AS WE LOOK AHEAD to our second century, our outdoor programs are more vital than ever. Last Child in the Woods author Richard Louv writes about the huge gap between children and the outdoors and how that leads to higher rates of obesity, attention disorders, and depression. At the Boy Scouts of America, we can’t stand by and let that trend continue. Our heritage and passion for the outdoors won’t allow it.
The leadership skills our young people learn while hiking, camping, and being stewards to the outdoors are lessons that last for a lifetime. That’s why it’s so important for us to keep the outdoor adventures that have been the foundation of our movement vibrant and exciting.
We’ve witnessed great momentum in our outdoor programs during 2011. All three of our high-adventure bases—Philmont, Northern Tier, and the Florida Sea Base—saw record attendance last year. Our high-adventure numbers were well ahead of the 40,000 we recorded for 2010.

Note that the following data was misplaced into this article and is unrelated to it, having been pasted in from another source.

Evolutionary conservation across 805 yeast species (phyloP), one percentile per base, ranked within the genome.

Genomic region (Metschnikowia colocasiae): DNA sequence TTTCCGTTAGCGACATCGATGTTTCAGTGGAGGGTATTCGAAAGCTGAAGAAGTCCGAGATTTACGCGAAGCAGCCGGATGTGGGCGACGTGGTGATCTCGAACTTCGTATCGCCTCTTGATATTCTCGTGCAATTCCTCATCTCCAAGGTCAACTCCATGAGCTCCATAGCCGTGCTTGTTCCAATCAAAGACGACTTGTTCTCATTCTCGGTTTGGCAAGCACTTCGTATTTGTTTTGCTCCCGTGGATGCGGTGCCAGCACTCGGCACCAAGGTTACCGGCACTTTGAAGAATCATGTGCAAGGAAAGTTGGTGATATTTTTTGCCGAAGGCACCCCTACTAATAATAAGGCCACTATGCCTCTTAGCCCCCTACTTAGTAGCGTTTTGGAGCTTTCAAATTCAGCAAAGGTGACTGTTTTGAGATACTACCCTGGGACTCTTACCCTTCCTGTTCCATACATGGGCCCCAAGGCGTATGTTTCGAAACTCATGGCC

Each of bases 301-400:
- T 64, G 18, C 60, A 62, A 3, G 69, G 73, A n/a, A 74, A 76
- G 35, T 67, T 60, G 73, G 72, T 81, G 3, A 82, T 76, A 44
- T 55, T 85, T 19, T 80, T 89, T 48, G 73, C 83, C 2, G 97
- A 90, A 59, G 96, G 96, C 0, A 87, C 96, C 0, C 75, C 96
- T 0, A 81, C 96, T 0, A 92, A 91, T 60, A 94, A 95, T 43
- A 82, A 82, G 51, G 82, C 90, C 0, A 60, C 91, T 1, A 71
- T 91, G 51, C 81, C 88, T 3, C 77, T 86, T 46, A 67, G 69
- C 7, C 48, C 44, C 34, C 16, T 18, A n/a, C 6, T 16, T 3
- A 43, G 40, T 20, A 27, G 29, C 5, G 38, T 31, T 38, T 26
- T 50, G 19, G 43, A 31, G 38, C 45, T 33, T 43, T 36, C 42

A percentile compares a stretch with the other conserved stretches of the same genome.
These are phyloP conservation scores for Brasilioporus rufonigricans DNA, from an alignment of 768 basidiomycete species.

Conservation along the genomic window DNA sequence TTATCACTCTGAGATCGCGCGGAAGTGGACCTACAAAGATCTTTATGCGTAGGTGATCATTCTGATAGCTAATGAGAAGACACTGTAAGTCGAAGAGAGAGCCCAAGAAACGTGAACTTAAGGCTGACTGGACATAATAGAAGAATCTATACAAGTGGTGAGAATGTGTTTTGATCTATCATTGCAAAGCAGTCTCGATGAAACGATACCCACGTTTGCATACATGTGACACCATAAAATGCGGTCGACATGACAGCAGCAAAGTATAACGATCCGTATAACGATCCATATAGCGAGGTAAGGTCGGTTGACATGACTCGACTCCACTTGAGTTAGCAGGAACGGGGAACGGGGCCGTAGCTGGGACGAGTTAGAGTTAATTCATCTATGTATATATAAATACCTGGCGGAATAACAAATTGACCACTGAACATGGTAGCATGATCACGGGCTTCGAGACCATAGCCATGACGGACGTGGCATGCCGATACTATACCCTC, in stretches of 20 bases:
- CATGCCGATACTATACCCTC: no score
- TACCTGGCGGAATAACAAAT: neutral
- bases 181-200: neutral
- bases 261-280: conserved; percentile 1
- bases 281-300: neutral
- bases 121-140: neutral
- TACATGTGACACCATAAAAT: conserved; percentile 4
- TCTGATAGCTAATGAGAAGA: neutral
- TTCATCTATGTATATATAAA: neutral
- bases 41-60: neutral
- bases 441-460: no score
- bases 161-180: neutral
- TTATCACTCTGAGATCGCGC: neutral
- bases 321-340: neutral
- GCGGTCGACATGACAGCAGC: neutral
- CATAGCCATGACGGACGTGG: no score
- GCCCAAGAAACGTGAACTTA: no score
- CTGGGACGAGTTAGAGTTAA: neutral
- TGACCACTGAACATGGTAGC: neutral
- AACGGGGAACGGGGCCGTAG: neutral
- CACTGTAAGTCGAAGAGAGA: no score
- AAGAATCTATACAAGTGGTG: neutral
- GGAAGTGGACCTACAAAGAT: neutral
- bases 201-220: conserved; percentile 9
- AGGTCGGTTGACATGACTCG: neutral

And we are doing all we can to build on that excitement. This summer, we’ll celebrate our one-millionth trail hiker at the Philmont Scout Ranch. In July, 2,000 Scouts will test-drive our new high-adventure camp and national Scout reserve, the Summit. And the Summit’s opening will follow a year later.
Whether it’s a summer journey to a high-adventure camp, a weekend overnight trip to a local camp, or a hike through the woods at a state park, the mission is all the same. These terrific outdoor experiences bring…
Read the article